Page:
The clamping concept played a decisive role
That's why the clamping concept, for the around 400 different components, played such a decisive role. »We needed to find the balance between the level of investment for the machine and for the mechanisms, because the workpiece side couldn't cost any more,« Roland Ranisch, CHIRON Group Sales Partner, describes the initial situation. »So, using a variety of mechanisms for each part, about half of which would only be used once a year, wasn't an option.«

Together, they developed a robot and clamping concept, which also required compromises on the part of SW-MOTECH. The unmachined parts, or blanks, for certain component groups were thus standardized, so that the same mechanism could be used more often. »Because it's quicker to mill off 5 mm excess material from a blank, for example, than to re-mount,« Ranisch explains. For Jockel, the be all and end all was to remain with the vice as the final clamping element. »This meant we only had to invest once in the base device with zero-point clamping system and only need to adjust the second clamp at the top with the vice.«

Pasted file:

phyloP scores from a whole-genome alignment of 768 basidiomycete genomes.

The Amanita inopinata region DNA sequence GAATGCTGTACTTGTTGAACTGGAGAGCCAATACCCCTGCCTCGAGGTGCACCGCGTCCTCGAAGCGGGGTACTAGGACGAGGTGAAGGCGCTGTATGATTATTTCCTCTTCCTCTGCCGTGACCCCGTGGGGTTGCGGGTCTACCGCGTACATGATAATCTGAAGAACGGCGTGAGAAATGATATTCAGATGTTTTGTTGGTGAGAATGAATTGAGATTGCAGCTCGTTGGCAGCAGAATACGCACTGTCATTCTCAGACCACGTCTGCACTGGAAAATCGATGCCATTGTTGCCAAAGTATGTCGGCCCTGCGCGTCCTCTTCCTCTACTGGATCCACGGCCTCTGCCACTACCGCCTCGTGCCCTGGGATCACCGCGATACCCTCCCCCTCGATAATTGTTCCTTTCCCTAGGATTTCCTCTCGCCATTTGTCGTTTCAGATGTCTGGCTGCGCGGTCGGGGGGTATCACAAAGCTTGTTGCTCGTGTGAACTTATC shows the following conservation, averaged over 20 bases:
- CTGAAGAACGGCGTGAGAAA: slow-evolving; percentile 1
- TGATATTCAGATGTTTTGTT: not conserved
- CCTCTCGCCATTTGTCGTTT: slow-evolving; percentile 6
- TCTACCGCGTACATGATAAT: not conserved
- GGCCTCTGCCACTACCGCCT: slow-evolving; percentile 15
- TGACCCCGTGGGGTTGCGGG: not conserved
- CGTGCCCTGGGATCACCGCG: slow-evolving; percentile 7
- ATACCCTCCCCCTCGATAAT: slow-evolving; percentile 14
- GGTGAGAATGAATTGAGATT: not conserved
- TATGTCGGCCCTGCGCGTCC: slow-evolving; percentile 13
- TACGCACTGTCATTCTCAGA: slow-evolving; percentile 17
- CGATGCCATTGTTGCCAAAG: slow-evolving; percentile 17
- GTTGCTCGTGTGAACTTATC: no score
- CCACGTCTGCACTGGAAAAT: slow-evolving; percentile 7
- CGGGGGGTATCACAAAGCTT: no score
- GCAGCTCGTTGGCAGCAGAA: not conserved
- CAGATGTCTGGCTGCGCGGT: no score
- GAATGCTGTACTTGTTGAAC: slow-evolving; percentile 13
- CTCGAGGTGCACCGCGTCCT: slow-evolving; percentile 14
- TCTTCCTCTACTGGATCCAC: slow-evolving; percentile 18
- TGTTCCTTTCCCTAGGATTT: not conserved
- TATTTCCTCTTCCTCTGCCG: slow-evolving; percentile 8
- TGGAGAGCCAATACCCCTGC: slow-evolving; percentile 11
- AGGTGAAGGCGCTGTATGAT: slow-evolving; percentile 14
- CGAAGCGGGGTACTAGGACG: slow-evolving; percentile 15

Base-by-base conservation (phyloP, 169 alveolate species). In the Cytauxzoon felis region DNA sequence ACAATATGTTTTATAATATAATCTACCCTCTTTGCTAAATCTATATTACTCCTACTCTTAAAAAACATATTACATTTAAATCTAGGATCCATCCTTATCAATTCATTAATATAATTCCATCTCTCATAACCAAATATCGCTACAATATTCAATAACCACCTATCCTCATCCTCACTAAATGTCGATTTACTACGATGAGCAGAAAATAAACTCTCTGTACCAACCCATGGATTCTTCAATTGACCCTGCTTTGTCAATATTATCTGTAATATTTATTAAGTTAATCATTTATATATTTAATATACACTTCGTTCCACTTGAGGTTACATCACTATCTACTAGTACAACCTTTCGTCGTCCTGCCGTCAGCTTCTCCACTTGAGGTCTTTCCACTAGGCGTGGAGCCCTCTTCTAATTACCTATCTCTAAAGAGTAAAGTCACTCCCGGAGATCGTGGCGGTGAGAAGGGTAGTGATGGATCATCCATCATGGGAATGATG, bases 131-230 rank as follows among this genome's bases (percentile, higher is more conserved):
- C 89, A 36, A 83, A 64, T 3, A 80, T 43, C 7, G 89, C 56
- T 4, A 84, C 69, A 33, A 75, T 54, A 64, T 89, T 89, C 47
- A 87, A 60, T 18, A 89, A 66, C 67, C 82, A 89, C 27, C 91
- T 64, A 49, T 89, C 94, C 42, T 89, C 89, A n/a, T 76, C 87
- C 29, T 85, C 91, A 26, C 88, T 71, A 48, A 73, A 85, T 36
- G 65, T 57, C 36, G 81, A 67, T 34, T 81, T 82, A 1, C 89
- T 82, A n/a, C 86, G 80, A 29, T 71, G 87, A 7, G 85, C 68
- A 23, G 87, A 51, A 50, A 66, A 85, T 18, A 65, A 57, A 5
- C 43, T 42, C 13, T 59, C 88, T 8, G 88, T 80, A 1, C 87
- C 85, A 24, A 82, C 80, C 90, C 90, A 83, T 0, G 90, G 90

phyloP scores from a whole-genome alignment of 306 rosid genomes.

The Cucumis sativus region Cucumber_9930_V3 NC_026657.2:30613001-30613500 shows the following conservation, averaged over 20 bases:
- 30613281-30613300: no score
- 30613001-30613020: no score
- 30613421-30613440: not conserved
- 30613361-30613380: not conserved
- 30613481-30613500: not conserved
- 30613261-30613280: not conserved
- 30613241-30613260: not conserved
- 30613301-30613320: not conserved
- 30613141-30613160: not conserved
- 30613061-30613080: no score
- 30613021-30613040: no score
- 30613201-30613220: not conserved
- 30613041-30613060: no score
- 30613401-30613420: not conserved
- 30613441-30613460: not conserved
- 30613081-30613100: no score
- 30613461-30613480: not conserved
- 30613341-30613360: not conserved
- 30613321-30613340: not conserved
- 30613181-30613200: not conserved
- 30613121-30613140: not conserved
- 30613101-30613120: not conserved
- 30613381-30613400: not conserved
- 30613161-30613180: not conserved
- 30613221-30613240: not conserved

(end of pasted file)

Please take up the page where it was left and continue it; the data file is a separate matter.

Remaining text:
The gripper station has space for eight different grippers.
The gripper station has space for eight different grippers.

Rack with six device positions and a station for eight double-grippers
The final solution now comprises a Fanuc robot, a paternoster rack with drawers for the blank part pallets, a rack with six device positions and a gripper station for eight double grippers.

 The robot uses a double-gripper to change blank and finished parts.
The robot uses a double-gripper to change blank and finished parts.
 View from above of the complete machining cell in the SW-MOTECH Manufacturing department.
View from above of the complete machining cell in the SW-MOTECH Manufacturing department.

The pallets are 600 mm × 400 mm and have space for up to 52 parts. »The store is designed for a runtime of eight hours, with 24 pallets and, thanks to the six device positions, six different components can be machined per shift without operators needing to manually interfere. The average machining time is three to four minutes,« Ranisch describes normal operation. Bastian Feußner, who is responsible for machining, describes the process of changing products, »The robot takes the device out of the machining center, changes it for a new one and then takes the gripper with the correct clamps. The pallet with the new blanks is prepared from the paternoster rack and the robot places the part in the machine. The following step, thanks to the double-gripper, is when the robot takes the finished component and places the blank part in. The production order always specifies whether the necessary devices and gripper are in the racks. A complete switch over takes around five to six minutes.«